I was walking in Washington Park yesterday when I noticed the traffic on Virginia Ave. had come to a stand still, then I saw the flock of geese crossing the street. Most of the geese crossed as a group, but there were a few stragglers that couldn't make up their little goose minds. It was the stragglers that were holding up traffic. The traffic waited for nearly two minutes before something, or someone, spooked the geese and they all took off. I was amazed to see the birds take off nearly straight up; I've always seen them take off horizontally and raise in the air gradually like an airplane.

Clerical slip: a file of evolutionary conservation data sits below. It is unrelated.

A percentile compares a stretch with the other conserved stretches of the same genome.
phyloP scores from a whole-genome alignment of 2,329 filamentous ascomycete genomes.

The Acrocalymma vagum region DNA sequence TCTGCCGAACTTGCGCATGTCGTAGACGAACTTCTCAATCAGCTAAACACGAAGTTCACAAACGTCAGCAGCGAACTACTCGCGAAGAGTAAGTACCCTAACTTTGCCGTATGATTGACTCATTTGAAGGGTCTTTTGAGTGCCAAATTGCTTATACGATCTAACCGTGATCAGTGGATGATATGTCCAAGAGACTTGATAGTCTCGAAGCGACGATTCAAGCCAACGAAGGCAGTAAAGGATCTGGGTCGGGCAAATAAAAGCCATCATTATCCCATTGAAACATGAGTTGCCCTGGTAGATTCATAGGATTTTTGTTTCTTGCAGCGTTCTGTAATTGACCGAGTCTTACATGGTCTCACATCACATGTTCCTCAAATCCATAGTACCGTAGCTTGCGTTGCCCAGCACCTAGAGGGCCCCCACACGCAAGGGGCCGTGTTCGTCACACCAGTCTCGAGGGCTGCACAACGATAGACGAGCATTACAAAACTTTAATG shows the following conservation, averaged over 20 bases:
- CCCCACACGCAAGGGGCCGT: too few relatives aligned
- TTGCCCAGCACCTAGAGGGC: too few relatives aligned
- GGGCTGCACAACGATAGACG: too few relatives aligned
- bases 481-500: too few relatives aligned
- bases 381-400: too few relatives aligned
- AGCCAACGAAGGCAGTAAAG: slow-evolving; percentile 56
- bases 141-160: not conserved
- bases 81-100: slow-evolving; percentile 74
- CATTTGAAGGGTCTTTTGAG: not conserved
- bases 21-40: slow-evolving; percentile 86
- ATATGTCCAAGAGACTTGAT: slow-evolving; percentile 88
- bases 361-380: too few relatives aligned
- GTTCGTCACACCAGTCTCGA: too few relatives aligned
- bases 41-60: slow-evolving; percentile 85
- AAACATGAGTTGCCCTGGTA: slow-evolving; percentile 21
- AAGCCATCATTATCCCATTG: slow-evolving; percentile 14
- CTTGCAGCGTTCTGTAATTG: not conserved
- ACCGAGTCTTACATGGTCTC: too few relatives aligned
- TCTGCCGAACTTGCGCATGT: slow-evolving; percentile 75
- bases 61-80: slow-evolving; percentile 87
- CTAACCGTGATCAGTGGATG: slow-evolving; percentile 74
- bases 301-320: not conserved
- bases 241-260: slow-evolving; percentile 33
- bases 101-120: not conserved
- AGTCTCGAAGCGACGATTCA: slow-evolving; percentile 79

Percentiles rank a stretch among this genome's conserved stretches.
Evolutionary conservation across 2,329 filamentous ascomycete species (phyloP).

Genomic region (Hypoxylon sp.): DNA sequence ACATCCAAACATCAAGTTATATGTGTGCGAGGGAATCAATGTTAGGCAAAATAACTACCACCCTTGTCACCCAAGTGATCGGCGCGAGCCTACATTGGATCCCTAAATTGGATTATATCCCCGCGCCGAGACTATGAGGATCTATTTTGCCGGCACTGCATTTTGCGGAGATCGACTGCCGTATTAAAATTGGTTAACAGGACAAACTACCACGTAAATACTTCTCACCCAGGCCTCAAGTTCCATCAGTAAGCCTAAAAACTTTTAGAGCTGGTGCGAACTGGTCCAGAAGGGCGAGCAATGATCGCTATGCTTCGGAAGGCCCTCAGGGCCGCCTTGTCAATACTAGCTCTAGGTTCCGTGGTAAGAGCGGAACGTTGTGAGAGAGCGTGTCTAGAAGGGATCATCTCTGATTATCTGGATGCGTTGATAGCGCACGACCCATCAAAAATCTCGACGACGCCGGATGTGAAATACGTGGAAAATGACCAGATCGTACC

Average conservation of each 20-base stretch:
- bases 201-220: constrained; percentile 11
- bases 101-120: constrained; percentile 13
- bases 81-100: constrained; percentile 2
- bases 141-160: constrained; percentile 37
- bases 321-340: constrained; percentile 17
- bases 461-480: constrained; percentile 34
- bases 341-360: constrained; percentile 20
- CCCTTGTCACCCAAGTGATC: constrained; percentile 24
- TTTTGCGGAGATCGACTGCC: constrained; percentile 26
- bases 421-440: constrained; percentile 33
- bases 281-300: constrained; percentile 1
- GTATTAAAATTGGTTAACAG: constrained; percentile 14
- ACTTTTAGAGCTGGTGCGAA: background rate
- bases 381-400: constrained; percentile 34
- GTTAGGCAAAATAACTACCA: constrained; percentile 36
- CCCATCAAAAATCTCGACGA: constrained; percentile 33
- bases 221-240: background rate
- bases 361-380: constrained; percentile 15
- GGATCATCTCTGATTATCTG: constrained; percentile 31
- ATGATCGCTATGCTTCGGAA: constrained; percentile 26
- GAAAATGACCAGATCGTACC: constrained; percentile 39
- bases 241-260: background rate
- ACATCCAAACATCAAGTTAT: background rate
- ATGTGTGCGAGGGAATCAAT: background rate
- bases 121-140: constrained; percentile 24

I'm reading Geology of Colorado Illustrated (Foutz, 1994). The author give a description of glaciation while he is describing the geology of the Rocky Mountain National Park region. He points out that Saint Mary's Glacier, north of Idaho Springs, isn't technically a glacier. A glacier moves downhill as more snow and ice collect at the rear of the glacier. Saint Mary's Glacier doesn't move. It is actually a snow field that doesn't melt, because it is protected in a narrow shaded gulch. I'll have to go up there sometime, if for no other reason than to say I've been there.